5379 was built in 1937 by Armstrong Whitworth of Newcastle-on-Tyne It became 45379 following the establishment of British Railways in 1948. Initially the locomotive was allocated to Crewe.
BR motive power depot allocations since 1948.
|May 1956||Crewe North|
|December 1962||Crewe North|
Edited version of “THE LAST RUN OF 45379” by John Gilberthorpe.
“It was Monday 12th July 1965 when I managed to leave work early to catch the 4.38 Marylebone – Nottingham Victoria to go on a few days holiday. Marylebone always held a special charm of past stories, and now lay virtually deserted. I once asked for a single to Sheffield Victoria from here. The booking clerk was horrified, and said I should change stations in Nottingham, whereupon I was issued with a Marylebone – Sheffield ticket via Beighton Junction (on the old GCR main line). This station had closed in 1953, and it was now 1965!
Back to 12th July 1965. Five coaches of LMS origin stood in the platform, and I noted the weight as 167 tons tare, about 175 tons gross. It was unusual as no engine had by that time backed onto the train. One could expect anything from an LMS Class 5 to a Britannia at that date.
Eventually at about 4.45 a Black 5 tender appeared out of Lords Tunnel, and with the engines safety valves lifting furiously she backed down and coupled up. It was 45379. The safety valves continued to roar at frequent intervals. I wondered what had delayed 45379’s arrival on our train in Marylebone from Willesden Shed.
The train was only lightly filled. At 4.51 and a half, 13 and a half minutes late and billowing black smoke, we pulled out into Lords Tunnel, whereupon the safety valves snapped shut. That lovely sulphur smell filled the corridors and I hoped for a good run as the GC line timings were quite sharp for these three semi-fasts per day – all that was left of a once fine passenger service – and given the late start also. It is an uphill slog out of the terminus, through the tunnels, and we plodded on through Saint John’s Wood tunnel, briefly in daylight when we crossed the LNWR main, and plunged into Hampstead Tunnel. There was a definite lack of sparkle in the start, but then I thought the crew were perhaps saving their energy for the long grind through the Chilterns, the other side of Harrow.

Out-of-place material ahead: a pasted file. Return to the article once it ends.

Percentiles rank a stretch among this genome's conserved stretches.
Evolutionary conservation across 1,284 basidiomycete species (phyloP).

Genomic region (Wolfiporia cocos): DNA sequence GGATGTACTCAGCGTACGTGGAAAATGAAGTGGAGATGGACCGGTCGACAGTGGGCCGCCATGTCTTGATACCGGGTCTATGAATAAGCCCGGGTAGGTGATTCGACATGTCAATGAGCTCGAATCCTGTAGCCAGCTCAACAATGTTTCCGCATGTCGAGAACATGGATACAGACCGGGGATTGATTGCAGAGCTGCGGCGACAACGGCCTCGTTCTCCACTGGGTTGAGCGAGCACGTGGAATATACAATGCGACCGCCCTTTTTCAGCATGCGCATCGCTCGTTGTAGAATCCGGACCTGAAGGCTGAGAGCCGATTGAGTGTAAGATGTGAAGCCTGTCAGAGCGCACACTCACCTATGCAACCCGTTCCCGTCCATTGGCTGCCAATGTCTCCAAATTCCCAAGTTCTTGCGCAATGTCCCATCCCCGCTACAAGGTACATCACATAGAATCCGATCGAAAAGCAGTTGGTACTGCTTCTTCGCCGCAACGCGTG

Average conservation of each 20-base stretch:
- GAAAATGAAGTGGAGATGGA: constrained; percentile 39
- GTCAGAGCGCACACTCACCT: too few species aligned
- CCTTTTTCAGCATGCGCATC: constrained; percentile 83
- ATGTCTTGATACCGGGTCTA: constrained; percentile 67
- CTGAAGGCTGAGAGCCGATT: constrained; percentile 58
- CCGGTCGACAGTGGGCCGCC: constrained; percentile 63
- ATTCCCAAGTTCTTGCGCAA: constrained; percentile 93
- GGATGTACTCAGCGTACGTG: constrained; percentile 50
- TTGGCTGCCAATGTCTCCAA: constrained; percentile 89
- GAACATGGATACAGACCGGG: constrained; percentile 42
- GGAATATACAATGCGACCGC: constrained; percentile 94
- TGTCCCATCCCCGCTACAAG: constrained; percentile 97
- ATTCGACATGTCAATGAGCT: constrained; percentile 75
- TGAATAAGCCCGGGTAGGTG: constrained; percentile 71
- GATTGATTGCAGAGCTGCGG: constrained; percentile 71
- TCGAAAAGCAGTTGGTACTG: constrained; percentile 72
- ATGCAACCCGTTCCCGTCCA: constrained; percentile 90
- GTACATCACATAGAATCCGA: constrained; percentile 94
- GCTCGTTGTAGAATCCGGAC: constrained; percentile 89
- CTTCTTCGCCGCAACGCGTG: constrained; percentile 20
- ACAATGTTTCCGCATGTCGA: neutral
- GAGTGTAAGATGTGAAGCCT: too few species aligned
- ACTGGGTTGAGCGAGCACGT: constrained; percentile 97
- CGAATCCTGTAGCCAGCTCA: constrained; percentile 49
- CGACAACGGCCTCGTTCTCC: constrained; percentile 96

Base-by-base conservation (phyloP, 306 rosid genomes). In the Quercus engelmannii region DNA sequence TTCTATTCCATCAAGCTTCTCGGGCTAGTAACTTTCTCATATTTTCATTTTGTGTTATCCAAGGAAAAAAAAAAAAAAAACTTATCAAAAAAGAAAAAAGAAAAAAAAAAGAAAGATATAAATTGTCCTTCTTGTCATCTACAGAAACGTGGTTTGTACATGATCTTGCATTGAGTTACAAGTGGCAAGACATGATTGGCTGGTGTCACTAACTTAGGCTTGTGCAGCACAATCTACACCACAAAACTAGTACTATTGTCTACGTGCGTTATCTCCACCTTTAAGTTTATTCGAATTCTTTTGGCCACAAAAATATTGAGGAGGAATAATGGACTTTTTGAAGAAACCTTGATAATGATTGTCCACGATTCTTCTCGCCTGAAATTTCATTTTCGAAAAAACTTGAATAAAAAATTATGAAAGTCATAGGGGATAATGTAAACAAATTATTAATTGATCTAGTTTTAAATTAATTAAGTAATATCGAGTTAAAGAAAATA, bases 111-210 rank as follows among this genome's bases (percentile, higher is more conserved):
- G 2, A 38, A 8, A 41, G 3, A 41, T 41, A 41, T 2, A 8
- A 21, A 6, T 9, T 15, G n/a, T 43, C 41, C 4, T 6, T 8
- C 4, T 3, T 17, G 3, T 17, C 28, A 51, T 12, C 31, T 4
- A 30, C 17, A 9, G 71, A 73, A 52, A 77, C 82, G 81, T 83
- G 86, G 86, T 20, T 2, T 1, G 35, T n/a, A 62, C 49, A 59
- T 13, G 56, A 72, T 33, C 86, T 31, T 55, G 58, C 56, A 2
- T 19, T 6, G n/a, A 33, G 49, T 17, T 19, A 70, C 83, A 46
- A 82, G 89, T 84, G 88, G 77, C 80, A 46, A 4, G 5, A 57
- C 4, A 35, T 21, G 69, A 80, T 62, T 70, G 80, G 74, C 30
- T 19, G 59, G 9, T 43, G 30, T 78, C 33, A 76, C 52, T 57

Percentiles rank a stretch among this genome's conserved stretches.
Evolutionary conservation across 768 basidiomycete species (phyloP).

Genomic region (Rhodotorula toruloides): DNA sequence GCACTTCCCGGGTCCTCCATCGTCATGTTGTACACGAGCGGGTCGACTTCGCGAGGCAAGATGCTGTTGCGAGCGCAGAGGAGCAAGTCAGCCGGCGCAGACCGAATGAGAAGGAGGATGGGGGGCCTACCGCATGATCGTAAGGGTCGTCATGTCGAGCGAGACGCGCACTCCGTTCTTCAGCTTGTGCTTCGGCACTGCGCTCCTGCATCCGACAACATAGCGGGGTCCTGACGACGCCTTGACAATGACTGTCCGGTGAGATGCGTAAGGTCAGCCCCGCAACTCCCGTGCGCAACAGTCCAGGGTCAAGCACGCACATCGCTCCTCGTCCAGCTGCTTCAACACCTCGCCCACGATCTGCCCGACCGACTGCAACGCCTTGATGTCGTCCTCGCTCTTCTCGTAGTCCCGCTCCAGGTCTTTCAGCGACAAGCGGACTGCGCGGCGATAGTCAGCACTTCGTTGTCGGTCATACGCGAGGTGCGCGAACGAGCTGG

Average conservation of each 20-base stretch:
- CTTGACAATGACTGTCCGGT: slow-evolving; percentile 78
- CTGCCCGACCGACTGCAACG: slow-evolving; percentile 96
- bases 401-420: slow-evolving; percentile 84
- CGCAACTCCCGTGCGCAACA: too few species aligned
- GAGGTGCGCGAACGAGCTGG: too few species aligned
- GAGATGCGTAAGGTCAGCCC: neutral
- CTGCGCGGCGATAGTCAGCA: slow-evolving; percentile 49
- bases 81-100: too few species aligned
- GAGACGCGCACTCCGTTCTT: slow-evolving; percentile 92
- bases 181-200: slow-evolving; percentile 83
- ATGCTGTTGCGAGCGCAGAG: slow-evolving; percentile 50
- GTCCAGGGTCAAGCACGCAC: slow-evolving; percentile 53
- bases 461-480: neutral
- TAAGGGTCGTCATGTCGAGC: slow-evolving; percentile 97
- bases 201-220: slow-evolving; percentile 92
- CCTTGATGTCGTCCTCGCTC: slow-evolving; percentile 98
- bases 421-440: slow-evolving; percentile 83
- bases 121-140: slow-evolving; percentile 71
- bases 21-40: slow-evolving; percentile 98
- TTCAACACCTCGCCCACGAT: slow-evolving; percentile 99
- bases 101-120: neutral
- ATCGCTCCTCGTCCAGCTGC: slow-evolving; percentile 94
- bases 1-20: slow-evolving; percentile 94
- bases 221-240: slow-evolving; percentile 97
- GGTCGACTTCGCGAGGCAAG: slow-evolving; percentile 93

We surfaced at Canfield Place, beside Finchley Road underground station, and from here the Bakerloo and Metropolitan streaks of misery parallel the old GC. 45379 was definitely not crackling at the chimney like a Class 5 should and we only painstakingly overhauled the LT trains and succeeded in blocking their motormen’s view with clouds of thick white steam and black smoke.
Willesden Green was passed in 8 and a half minutes, a full 1 and a half minutes slower than my run with 44762 one month earlier – and she had six bogies of 201 tons tare, 215 gross. By Wembley Park the gap had widened to 3 minutes. The steamers usually streaked past the underground trains, but for 45379 it was an effort to overtake them. We certainly attracted attention from waiting LT passengers at their various stations, and residents in houses and blocks of lineside flats, but our progress was poor and I now had grave doubts about 45379’s steaming. Smoke continued to pother and we drew to a halt in Harrow-on-the-Hill station in 18 minutes for the 9.2 miles from Marylebone, a loss of one minute on schedule, with no checks. 44762 had done it in 13 and a half minutes on 11th June.
The blower was hard on and away we blasted, and this time my hopes began to rise a little. Pinner passed, 45379’s beat quickened and the train accelerated. We were now beginning that long but beautiful attack on the drag uphill to Dutchlands Summit, north of Amersham, in the Chilterns. Northwood, four and a half miles from Harrow, was passed in seven and a quarter minutes, although still 15 seconds slower than 44762 with her heavier load, but from here the heavy work really began to tell. The sparkle disappeared as 45379 slogged on with billowing clouds of smoke through the beautiful wooded countryside, took 17 and a quarter minutes to pass Rickmansworth, eight miles from Harrow, against an excellent ten and a half minutes from 44762. We did not even have to slow much for the 25 mph speed restriction through Rickmansworth’s curved platforms, whereas 44762 had had to brake hard.